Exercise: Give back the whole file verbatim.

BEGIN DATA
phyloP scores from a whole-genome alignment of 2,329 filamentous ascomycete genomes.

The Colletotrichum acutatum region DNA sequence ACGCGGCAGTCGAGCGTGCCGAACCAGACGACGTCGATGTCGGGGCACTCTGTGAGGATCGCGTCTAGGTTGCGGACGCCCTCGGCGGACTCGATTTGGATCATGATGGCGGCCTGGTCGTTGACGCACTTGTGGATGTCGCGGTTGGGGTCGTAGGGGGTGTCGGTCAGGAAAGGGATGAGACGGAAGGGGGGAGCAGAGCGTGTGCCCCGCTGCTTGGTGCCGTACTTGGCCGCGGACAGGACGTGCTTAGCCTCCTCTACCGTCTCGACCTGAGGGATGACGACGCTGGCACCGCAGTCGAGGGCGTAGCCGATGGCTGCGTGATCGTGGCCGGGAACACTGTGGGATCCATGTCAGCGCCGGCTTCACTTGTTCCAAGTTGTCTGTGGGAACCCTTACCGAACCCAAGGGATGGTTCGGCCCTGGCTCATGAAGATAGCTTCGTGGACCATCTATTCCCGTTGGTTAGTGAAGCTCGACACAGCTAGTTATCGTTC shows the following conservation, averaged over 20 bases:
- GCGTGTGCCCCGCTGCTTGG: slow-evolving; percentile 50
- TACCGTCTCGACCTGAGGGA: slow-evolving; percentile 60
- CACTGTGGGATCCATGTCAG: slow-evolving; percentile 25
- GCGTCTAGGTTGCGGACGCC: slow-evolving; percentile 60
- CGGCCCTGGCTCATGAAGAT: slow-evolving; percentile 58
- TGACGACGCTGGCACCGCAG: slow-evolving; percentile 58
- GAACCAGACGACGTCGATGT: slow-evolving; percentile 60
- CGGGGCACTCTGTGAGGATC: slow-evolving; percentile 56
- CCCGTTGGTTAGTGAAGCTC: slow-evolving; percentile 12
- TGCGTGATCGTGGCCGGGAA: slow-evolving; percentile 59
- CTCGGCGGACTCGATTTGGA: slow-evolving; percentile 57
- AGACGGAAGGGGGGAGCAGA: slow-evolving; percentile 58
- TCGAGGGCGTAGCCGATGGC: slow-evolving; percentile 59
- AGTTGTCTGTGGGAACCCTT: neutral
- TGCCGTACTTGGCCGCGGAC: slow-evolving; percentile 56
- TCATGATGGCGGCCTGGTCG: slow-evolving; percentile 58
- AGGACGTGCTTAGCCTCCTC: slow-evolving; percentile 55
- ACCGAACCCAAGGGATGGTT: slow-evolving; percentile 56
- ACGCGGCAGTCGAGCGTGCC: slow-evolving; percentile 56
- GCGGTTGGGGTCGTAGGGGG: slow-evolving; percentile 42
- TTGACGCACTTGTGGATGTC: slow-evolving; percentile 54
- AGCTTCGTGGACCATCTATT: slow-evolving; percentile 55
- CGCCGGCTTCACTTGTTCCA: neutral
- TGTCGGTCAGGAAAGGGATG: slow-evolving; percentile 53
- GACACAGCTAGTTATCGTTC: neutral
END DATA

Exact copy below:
phyloP scores from a whole-genome alignment of 2,329 filamentous ascomycete genomes.

The Colletotrichum acutatum region DNA sequence ACGCGGCAGTCGAGCGTGCCGAACCAGACGACGTCGATGTCGGGGCACTCTGTGAGGATCGCGTCTAGGTTGCGGACGCCCTCGGCGGACTCGATTTGGATCATGATGGCGGCCTGGTCGTTGACGCACTTGTGGATGTCGCGGTTGGGGTCGTAGGGGGTGTCGGTCAGGAAAGGGATGAGACGGAAGGGGGGAGCAGAGCGTGTGCCCCGCTGCTTGGTGCCGTACTTGGCCGCGGACAGGACGTGCTTAGCCTCCTCTACCGTCTCGACCTGAGGGATGACGACGCTGGCACCGCAGTCGAGGGCGTAGCCGATGGCTGCGTGATCGTGGCCGGGAACACTGTGGGATCCATGTCAGCGCCGGCTTCACTTGTTCCAAGTTGTCTGTGGGAACCCTTACCGAACCCAAGGGATGGTTCGGCCCTGGCTCATGAAGATAGCTTCGTGGACCATCTATTCCCGTTGGTTAGTGAAGCTCGACACAGCTAGTTATCGTTC shows the following conservation, averaged over 20 bases:
- GCGTGTGCCCCGCTGCTTGG: slow-evolving; percentile 50
- TACCGTCTCGACCTGAGGGA: slow-evolving; percentile 60
- CACTGTGGGATCCATGTCAG: slow-evolving; percentile 25
- GCGTCTAGGTTGCGGACGCC: slow-evolving; percentile 60
- CGGCCCTGGCTCATGAAGAT: slow-evolving; percentile 58
- TGACGACGCTGGCACCGCAG: slow-evolving; percentile 58
- GAACCAGACGACGTCGATGT: slow-evolving; percentile 60
- CGGGGCACTCTGTGAGGATC: slow-evolving; percentile 56
- CCCGTTGGTTAGTGAAGCTC: slow-evolving; percentile 12
- TGCGTGATCGTGGCCGGGAA: slow-evolving; percentile 59
- CTCGGCGGACTCGATTTGGA: slow-evolving; percentile 57
- AGACGGAAGGGGGGAGCAGA: slow-evolving; percentile 58
- TCGAGGGCGTAGCCGATGGC: slow-evolving; percentile 59
- AGTTGTCTGTGGGAACCCTT: neutral
- TGCCGTACTTGGCCGCGGAC: slow-evolving; percentile 56
- TCATGATGGCGGCCTGGTCG: slow-evolving; percentile 58
- AGGACGTGCTTAGCCTCCTC: slow-evolving; percentile 55
- ACCGAACCCAAGGGATGGTT: slow-evolving; percentile 56
- ACGCGGCAGTCGAGCGTGCC: slow-evolving; percentile 56
- GCGGTTGGGGTCGTAGGGGG: slow-evolving; percentile 42
- TTGACGCACTTGTGGATGTC: slow-evolving; percentile 54
- AGCTTCGTGGACCATCTATT: slow-evolving; percentile 55
- CGCCGGCTTCACTTGTTCCA: neutral
- TGTCGGTCAGGAAAGGGATG: slow-evolving; percentile 53
- GACACAGCTAGTTATCGTTC: neutral